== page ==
Learn English idioms | Get the sack

English idioms are colourful expressions we use that have a special meaning. What does it mean in English to get the sack? Watch this video lesson and find out more about English idioms...

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This has become a very common expression now, to get the sack and it means 'to lose your job', 'to be fired from your job', 'to be dismissed from your job' and this means that you've done something wrong or you're not good at your job and so for that reason you get the sack or your boss gives you the sack, you're told to leave your job.

So you could say, "he was really bad at his job, so the boss gave him the sack" or "she was stealing money from work, so she got the sack". You could also say, "I didn't want to get the sack, so I decided to resign". But if you get the sack, this is not your choice. Your boss tells you to leave your job, because you're not good at your job or you've done something wrong.

So why do we say this? Well, what is a sack first of all? A sack is a bag, basically. The expression is an old one and apparently comes from a lot of different countries. To get the sack in the past literally meant when you were dismissed from your job, told to leave your job, your boss would give you a sack, a big bag, with all your things in, all your tools, all the things you use for your job. He would give you the bag with your things and tell you to go away. So he would literally 'give you the sack'. If your boss gave you a sack with all your things in he was telling you to leave and don't come back.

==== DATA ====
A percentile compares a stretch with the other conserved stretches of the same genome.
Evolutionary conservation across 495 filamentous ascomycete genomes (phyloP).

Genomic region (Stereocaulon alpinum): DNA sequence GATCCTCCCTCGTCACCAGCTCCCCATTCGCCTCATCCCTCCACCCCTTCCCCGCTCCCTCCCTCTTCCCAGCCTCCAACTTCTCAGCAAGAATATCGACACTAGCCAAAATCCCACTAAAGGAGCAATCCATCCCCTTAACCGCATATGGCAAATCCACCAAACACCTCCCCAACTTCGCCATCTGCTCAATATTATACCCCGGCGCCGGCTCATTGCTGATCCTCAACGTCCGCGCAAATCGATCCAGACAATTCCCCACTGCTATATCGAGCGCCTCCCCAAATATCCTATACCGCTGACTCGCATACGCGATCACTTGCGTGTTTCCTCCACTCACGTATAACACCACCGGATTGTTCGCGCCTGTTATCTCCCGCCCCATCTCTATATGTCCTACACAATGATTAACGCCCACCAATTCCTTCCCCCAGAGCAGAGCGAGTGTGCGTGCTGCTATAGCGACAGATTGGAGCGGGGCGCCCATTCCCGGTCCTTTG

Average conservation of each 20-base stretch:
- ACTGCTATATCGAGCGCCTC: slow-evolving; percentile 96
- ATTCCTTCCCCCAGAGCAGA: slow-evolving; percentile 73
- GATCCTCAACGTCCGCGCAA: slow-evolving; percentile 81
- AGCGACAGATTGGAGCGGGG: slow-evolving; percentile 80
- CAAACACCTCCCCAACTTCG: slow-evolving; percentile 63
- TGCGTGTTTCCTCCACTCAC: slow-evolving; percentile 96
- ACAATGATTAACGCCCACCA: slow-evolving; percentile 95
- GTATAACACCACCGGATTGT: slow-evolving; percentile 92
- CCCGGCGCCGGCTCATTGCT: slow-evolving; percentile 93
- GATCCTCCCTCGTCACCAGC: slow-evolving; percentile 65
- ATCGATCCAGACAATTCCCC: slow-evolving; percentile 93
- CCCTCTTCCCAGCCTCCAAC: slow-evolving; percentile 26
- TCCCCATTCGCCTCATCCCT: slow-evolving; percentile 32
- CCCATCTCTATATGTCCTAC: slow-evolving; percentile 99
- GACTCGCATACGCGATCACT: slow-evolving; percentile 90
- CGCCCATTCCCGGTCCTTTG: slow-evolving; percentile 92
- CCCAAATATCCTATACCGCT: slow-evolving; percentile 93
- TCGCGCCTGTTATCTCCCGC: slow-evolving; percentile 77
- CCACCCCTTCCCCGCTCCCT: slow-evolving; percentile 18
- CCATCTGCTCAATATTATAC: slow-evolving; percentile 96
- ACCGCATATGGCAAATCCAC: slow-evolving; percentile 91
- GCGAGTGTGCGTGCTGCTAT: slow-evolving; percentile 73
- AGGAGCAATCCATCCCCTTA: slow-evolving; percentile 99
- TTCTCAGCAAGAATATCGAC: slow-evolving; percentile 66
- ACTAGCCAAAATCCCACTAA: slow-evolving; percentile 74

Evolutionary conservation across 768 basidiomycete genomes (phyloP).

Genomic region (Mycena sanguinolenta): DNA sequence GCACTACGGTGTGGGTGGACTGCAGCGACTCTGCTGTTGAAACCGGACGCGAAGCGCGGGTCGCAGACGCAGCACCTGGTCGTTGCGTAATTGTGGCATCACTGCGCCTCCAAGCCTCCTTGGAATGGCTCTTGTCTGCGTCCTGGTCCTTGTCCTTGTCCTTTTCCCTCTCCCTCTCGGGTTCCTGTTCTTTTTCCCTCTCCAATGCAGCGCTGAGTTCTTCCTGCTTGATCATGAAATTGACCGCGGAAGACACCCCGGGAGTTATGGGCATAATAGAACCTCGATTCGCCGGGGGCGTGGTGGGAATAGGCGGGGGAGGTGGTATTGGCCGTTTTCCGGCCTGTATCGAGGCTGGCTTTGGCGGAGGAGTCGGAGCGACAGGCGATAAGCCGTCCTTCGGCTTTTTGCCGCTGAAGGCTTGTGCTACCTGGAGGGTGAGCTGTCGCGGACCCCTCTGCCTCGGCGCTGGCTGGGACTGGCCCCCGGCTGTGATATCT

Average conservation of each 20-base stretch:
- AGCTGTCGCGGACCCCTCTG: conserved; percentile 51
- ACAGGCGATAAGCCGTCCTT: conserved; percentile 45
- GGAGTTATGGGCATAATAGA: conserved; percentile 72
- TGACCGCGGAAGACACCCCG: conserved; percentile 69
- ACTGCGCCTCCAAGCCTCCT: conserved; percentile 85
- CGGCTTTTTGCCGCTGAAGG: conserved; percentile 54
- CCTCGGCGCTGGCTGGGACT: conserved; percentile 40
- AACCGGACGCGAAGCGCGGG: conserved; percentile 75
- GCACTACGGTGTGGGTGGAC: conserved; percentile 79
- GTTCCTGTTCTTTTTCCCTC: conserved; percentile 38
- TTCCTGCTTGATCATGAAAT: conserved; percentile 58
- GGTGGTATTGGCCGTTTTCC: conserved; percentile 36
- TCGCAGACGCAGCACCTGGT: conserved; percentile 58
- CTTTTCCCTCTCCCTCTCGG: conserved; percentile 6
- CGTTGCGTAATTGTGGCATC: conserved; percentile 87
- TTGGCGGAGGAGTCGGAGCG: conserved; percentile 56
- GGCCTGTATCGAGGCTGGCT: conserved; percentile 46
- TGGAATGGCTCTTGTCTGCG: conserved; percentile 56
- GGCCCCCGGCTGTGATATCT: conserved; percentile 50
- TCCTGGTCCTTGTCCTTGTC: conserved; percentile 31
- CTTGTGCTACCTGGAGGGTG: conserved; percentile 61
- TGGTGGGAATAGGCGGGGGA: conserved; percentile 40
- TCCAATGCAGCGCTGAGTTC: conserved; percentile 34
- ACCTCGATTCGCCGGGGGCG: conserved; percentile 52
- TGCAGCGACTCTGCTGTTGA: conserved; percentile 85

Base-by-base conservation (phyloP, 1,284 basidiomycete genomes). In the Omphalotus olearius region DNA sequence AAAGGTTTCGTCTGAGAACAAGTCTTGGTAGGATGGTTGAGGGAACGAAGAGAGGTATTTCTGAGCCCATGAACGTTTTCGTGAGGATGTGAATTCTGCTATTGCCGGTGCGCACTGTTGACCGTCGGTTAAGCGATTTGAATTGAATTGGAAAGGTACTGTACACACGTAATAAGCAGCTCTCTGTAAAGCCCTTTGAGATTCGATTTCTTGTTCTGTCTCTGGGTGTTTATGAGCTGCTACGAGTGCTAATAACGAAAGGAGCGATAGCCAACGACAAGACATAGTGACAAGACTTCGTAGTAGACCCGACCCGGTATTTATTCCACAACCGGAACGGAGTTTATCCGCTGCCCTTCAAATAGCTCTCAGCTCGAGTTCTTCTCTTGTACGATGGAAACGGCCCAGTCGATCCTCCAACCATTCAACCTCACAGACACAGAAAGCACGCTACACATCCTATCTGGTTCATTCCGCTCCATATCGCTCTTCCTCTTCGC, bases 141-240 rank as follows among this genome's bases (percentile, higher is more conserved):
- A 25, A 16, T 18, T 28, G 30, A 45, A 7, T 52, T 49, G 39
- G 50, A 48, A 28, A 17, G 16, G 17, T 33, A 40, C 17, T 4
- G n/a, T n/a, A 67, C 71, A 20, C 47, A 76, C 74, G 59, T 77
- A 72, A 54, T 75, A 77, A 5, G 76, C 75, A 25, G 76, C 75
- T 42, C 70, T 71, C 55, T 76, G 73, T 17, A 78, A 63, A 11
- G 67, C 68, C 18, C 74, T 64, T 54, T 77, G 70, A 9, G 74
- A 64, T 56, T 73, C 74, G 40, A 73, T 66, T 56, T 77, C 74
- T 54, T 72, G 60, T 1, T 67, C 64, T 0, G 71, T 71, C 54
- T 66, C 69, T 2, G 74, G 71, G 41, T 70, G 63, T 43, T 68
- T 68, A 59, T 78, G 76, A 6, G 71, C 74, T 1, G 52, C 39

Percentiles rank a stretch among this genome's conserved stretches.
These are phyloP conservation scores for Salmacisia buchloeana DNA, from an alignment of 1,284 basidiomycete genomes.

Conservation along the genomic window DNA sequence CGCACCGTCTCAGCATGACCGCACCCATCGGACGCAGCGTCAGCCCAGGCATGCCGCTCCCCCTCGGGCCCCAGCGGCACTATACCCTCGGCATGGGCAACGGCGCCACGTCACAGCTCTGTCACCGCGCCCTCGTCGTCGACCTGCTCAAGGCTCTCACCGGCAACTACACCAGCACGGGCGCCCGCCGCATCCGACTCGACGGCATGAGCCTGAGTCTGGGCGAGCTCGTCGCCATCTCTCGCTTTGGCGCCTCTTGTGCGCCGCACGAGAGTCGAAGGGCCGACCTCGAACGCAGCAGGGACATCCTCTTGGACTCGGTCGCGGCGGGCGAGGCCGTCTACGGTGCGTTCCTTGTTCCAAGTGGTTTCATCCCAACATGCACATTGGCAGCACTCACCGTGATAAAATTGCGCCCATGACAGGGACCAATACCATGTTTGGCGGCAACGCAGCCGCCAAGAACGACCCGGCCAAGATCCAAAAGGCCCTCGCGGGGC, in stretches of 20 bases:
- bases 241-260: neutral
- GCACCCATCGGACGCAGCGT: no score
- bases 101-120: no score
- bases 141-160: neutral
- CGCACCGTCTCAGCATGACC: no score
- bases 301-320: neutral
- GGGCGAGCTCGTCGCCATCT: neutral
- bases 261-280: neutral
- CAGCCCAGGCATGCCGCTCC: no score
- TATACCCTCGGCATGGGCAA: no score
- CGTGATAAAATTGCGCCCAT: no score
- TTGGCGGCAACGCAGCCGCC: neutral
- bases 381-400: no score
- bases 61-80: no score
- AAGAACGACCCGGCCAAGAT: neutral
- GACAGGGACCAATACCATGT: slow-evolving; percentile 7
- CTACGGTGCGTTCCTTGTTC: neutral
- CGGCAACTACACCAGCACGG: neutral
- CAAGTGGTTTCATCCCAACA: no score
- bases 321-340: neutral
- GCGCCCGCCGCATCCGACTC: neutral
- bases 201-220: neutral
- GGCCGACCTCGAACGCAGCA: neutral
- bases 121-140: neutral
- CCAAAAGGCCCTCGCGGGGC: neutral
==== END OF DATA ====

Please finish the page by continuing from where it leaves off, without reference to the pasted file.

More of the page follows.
So these days, if you're bad at your job or you make a mistake in your job or if you do something illegal in your job your boss will give you the sack and when you go home and you see your family you say, "I have to find a new job...I got the sack!"